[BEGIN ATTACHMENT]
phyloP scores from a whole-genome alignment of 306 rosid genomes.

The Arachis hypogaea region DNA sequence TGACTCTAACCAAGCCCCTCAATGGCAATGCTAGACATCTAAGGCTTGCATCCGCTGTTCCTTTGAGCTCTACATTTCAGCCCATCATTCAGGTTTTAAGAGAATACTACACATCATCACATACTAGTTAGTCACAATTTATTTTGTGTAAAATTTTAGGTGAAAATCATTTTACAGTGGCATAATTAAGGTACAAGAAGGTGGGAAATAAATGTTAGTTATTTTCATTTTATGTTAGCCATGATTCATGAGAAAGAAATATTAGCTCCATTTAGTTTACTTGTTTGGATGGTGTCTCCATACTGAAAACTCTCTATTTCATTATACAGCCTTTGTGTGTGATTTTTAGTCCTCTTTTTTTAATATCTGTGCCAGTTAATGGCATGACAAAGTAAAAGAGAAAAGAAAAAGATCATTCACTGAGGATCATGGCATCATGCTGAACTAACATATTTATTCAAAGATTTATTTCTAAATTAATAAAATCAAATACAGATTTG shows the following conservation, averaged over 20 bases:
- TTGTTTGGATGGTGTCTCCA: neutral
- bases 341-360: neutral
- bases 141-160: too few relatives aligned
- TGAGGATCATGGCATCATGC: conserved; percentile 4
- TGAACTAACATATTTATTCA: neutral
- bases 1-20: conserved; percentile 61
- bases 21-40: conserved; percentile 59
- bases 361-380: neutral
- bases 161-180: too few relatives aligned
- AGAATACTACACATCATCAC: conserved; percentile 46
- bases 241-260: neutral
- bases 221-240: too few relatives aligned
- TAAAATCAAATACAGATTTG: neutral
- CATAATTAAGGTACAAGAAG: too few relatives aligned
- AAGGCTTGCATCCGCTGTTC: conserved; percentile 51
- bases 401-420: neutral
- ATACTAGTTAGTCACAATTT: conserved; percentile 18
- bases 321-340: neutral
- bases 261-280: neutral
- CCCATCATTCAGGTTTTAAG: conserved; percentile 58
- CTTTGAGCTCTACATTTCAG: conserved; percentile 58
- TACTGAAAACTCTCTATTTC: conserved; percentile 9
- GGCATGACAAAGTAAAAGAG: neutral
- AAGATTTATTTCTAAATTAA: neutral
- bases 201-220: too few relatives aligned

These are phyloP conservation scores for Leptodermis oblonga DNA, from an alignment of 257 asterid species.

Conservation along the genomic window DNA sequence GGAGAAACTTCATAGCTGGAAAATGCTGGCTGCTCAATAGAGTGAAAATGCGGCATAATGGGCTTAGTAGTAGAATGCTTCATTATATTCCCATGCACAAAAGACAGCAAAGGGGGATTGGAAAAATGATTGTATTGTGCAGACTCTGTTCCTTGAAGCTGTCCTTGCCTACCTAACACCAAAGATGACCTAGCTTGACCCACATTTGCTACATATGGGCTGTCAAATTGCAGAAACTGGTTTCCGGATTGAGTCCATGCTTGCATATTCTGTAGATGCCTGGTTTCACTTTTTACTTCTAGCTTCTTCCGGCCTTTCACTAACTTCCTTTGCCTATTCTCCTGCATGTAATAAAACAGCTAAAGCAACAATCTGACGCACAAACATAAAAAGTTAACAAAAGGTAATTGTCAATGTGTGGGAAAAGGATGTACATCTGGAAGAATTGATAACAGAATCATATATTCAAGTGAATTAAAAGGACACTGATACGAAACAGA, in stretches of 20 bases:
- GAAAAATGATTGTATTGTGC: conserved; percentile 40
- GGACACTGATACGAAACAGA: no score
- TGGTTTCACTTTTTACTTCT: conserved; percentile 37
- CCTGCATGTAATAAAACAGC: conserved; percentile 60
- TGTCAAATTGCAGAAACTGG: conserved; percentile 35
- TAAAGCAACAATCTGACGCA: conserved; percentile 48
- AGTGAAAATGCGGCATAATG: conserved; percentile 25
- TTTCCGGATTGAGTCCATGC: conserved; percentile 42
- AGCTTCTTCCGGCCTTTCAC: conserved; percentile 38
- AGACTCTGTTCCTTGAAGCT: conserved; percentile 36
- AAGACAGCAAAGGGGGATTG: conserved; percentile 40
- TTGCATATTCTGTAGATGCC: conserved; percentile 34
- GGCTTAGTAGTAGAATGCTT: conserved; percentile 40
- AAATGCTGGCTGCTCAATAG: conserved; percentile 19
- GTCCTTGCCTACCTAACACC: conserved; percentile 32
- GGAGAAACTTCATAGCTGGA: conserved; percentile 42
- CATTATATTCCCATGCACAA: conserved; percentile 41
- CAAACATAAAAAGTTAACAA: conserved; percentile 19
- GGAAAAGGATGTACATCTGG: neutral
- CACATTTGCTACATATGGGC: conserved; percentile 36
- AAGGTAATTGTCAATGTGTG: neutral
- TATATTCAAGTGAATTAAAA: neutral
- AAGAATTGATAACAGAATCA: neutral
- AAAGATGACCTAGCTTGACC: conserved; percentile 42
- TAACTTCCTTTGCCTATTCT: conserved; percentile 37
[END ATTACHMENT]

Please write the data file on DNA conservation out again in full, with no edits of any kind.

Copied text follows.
phyloP scores from a whole-genome alignment of 306 rosid genomes.

The Arachis hypogaea region DNA sequence TGACTCTAACCAAGCCCCTCAATGGCAATGCTAGACATCTAAGGCTTGCATCCGCTGTTCCTTTGAGCTCTACATTTCAGCCCATCATTCAGGTTTTAAGAGAATACTACACATCATCACATACTAGTTAGTCACAATTTATTTTGTGTAAAATTTTAGGTGAAAATCATTTTACAGTGGCATAATTAAGGTACAAGAAGGTGGGAAATAAATGTTAGTTATTTTCATTTTATGTTAGCCATGATTCATGAGAAAGAAATATTAGCTCCATTTAGTTTACTTGTTTGGATGGTGTCTCCATACTGAAAACTCTCTATTTCATTATACAGCCTTTGTGTGTGATTTTTAGTCCTCTTTTTTTAATATCTGTGCCAGTTAATGGCATGACAAAGTAAAAGAGAAAAGAAAAAGATCATTCACTGAGGATCATGGCATCATGCTGAACTAACATATTTATTCAAAGATTTATTTCTAAATTAATAAAATCAAATACAGATTTG shows the following conservation, averaged over 20 bases:
- TTGTTTGGATGGTGTCTCCA: neutral
- bases 341-360: neutral
- bases 141-160: too few relatives aligned
- TGAGGATCATGGCATCATGC: conserved; percentile 4
- TGAACTAACATATTTATTCA: neutral
- bases 1-20: conserved; percentile 61
- bases 21-40: conserved; percentile 59
- bases 361-380: neutral
- bases 161-180: too few relatives aligned
- AGAATACTACACATCATCAC: conserved; percentile 46
- bases 241-260: neutral
- bases 221-240: too few relatives aligned
- TAAAATCAAATACAGATTTG: neutral
- CATAATTAAGGTACAAGAAG: too few relatives aligned
- AAGGCTTGCATCCGCTGTTC: conserved; percentile 51
- bases 401-420: neutral
- ATACTAGTTAGTCACAATTT: conserved; percentile 18
- bases 321-340: neutral
- bases 261-280: neutral
- CCCATCATTCAGGTTTTAAG: conserved; percentile 58
- CTTTGAGCTCTACATTTCAG: conserved; percentile 58
- TACTGAAAACTCTCTATTTC: conserved; percentile 9
- GGCATGACAAAGTAAAAGAG: neutral
- AAGATTTATTTCTAAATTAA: neutral
- bases 201-220: too few relatives aligned

These are phyloP conservation scores for Leptodermis oblonga DNA, from an alignment of 257 asterid species.

Conservation along the genomic window DNA sequence GGAGAAACTTCATAGCTGGAAAATGCTGGCTGCTCAATAGAGTGAAAATGCGGCATAATGGGCTTAGTAGTAGAATGCTTCATTATATTCCCATGCACAAAAGACAGCAAAGGGGGATTGGAAAAATGATTGTATTGTGCAGACTCTGTTCCTTGAAGCTGTCCTTGCCTACCTAACACCAAAGATGACCTAGCTTGACCCACATTTGCTACATATGGGCTGTCAAATTGCAGAAACTGGTTTCCGGATTGAGTCCATGCTTGCATATTCTGTAGATGCCTGGTTTCACTTTTTACTTCTAGCTTCTTCCGGCCTTTCACTAACTTCCTTTGCCTATTCTCCTGCATGTAATAAAACAGCTAAAGCAACAATCTGACGCACAAACATAAAAAGTTAACAAAAGGTAATTGTCAATGTGTGGGAAAAGGATGTACATCTGGAAGAATTGATAACAGAATCATATATTCAAGTGAATTAAAAGGACACTGATACGAAACAGA, in stretches of 20 bases:
- GAAAAATGATTGTATTGTGC: conserved; percentile 40
- GGACACTGATACGAAACAGA: no score
- TGGTTTCACTTTTTACTTCT: conserved; percentile 37
- CCTGCATGTAATAAAACAGC: conserved; percentile 60
- TGTCAAATTGCAGAAACTGG: conserved; percentile 35
- TAAAGCAACAATCTGACGCA: conserved; percentile 48
- AGTGAAAATGCGGCATAATG: conserved; percentile 25
- TTTCCGGATTGAGTCCATGC: conserved; percentile 42
- AGCTTCTTCCGGCCTTTCAC: conserved; percentile 38
- AGACTCTGTTCCTTGAAGCT: conserved; percentile 36
- AAGACAGCAAAGGGGGATTG: conserved; percentile 40
- TTGCATATTCTGTAGATGCC: conserved; percentile 34
- GGCTTAGTAGTAGAATGCTT: conserved; percentile 40
- AAATGCTGGCTGCTCAATAG: conserved; percentile 19
- GTCCTTGCCTACCTAACACC: conserved; percentile 32
- GGAGAAACTTCATAGCTGGA: conserved; percentile 42
- CATTATATTCCCATGCACAA: conserved; percentile 41
- CAAACATAAAAAGTTAACAA: conserved; percentile 19
- GGAAAAGGATGTACATCTGG: neutral
- CACATTTGCTACATATGGGC: conserved; percentile 36
- AAGGTAATTGTCAATGTGTG: neutral
- TATATTCAAGTGAATTAAAA: neutral
- AAGAATTGATAACAGAATCA: neutral
- AAAGATGACCTAGCTTGACC: conserved; percentile 42
- TAACTTCCTTTGCCTATTCT: conserved; percentile 37